Bill Woodrow became well known for his ingenious 'cut out' sculptures in the 1970s and 1980s, using old washing machines, car bonnets and similar objects and transforming them into humorous and inventive sculptures. Woodrow has also cast a series of works in bronze which include his commission to make a monumental sculpture for the fourth plinth in Trafalgar Square, London in 2000. More recently in 2007 Woodrow was included in the final part of the Year of Sculpture series in the Great Hall, Winchester. The exhibition, Brood, featured work from his 1996 - 2007 Beekeeping series and also exclusive pieces, which were created especially for the exhibition. In 1988 he won the Anne Gerber award, Seattle Museum of Art, USA and has been a Governor for the University of the Arts, London since 2003.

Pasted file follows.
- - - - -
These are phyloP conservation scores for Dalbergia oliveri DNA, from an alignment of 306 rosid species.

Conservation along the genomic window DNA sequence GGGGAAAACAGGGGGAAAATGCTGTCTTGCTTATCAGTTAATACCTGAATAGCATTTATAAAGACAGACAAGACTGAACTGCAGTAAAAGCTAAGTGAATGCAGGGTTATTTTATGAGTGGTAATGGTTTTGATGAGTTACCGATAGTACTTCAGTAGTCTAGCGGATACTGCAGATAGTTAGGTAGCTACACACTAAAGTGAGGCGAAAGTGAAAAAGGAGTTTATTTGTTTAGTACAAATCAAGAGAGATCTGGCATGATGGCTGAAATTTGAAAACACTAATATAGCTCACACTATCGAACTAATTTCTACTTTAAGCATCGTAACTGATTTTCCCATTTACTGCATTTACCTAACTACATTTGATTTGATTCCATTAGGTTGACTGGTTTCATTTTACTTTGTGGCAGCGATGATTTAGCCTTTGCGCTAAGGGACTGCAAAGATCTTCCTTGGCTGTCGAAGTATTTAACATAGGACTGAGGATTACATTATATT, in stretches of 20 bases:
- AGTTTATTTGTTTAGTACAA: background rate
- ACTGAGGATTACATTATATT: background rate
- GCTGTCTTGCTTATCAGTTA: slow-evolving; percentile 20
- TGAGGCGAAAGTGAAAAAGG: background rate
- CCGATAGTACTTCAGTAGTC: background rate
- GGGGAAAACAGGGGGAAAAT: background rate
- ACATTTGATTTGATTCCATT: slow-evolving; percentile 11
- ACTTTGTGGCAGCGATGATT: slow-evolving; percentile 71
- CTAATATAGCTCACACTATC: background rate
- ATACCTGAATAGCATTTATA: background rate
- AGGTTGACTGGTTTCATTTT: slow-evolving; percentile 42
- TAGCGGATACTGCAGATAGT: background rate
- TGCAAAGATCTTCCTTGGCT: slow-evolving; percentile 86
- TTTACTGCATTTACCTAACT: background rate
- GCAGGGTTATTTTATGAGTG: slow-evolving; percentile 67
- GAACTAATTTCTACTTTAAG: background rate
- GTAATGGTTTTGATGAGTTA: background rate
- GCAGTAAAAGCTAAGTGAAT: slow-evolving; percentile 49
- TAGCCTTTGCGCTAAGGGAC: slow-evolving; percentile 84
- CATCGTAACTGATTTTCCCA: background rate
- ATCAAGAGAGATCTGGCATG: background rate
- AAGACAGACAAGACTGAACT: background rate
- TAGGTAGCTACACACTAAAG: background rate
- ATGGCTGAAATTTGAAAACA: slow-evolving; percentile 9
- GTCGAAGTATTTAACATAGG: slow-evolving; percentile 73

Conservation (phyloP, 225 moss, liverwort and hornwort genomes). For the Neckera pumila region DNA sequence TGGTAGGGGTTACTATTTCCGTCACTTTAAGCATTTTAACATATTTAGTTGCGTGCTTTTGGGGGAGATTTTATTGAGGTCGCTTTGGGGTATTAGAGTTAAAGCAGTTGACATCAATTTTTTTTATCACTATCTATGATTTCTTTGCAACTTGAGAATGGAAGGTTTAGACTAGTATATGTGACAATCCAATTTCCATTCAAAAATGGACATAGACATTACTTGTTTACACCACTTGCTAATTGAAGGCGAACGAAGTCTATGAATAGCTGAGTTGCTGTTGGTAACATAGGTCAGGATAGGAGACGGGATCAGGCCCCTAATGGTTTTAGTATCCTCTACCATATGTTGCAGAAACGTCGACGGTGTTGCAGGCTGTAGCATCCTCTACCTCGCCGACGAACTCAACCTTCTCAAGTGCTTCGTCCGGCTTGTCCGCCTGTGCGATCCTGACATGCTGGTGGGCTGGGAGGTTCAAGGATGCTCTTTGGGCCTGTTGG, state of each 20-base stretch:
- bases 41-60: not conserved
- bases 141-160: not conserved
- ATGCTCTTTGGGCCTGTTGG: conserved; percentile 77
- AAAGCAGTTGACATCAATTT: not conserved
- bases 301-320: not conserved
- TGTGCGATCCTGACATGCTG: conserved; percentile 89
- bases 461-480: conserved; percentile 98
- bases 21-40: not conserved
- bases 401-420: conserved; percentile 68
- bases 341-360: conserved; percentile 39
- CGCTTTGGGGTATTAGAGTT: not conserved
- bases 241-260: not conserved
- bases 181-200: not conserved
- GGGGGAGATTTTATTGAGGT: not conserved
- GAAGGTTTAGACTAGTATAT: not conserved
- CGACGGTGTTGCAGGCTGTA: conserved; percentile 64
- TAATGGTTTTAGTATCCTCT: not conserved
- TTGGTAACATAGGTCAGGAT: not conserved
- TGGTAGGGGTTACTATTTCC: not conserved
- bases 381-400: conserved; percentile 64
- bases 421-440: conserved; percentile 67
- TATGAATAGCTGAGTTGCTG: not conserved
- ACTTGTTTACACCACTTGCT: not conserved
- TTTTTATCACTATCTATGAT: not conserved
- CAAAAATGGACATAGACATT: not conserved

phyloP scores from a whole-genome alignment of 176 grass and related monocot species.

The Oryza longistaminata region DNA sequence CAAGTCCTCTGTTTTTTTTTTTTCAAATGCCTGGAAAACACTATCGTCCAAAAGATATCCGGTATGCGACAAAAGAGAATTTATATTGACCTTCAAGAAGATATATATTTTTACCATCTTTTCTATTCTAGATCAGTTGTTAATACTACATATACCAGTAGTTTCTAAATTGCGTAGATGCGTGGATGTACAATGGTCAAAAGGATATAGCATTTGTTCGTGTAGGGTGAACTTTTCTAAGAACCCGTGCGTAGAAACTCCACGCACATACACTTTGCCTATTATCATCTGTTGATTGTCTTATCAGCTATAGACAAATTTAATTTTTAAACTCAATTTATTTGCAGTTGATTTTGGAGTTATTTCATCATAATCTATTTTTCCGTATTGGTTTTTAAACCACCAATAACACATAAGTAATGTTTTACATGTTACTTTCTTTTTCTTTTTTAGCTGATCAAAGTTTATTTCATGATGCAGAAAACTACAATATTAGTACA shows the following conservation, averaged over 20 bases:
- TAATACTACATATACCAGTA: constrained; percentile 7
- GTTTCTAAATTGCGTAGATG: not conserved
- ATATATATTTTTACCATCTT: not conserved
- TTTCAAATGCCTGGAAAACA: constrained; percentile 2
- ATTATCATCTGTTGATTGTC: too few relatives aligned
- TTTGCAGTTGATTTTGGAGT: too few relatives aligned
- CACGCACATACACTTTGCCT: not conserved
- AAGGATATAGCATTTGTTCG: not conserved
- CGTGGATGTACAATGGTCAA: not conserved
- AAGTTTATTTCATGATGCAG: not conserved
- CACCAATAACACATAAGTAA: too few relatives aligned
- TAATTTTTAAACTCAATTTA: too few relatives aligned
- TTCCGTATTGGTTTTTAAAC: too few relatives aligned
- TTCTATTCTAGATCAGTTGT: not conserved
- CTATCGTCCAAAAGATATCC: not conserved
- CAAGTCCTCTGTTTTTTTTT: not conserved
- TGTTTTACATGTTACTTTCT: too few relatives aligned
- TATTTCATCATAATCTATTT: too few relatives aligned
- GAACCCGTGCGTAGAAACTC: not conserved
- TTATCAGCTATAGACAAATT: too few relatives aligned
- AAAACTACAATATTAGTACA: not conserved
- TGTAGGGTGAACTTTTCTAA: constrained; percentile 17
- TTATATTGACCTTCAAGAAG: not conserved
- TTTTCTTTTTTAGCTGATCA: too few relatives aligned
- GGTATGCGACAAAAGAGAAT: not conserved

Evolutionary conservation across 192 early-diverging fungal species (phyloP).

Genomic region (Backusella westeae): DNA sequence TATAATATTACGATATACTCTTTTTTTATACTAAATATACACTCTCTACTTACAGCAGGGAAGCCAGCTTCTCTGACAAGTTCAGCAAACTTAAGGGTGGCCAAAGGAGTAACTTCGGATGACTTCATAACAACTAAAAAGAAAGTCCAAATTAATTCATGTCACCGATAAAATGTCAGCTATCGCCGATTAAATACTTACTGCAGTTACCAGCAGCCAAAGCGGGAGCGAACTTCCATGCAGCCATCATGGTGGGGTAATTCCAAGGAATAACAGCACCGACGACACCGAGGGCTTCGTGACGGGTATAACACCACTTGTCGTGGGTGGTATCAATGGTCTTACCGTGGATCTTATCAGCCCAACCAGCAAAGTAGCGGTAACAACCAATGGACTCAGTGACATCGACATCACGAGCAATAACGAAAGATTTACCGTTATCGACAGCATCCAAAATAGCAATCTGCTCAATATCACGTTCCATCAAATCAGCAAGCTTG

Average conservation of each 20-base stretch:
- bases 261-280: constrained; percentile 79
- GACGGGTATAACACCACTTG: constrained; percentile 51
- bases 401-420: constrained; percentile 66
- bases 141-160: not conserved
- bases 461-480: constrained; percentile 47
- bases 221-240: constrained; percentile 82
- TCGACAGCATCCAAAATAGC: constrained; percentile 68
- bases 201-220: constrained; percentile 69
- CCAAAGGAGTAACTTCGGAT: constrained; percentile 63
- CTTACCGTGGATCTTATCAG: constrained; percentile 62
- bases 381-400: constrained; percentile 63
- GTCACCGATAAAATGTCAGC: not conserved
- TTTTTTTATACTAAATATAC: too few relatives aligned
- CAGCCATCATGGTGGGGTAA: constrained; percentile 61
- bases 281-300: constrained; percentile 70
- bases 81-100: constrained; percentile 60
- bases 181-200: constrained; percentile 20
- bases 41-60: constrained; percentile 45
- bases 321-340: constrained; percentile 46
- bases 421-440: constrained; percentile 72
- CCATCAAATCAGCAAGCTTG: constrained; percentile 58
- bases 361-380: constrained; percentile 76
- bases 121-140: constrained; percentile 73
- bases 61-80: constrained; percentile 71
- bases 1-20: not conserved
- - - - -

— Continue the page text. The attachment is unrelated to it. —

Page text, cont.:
Bill Woodrow has exhibited worldwide including the South London Gallery, the Sao Paolo Biennial, La Jolla Museum of Contemporary Art and, in 2001, at the New Art Centre. His work is held in numerous public and private collections including the Museum of Modern Art, New York, USA, Fundacao Calouste Gulbenkian, Lisbon, Portugal and the Rijksmuseum Kroller-Muller, Netherlands. His exhibition Bill Woodrow RA (7 November 2013-16 February 2014) was held in Burlington Gardens, the Royal Academy's new venue for contemporary art, which coincided with the publication by Ashgate of the first comprehensive survey of his work from the 1960s to the present day.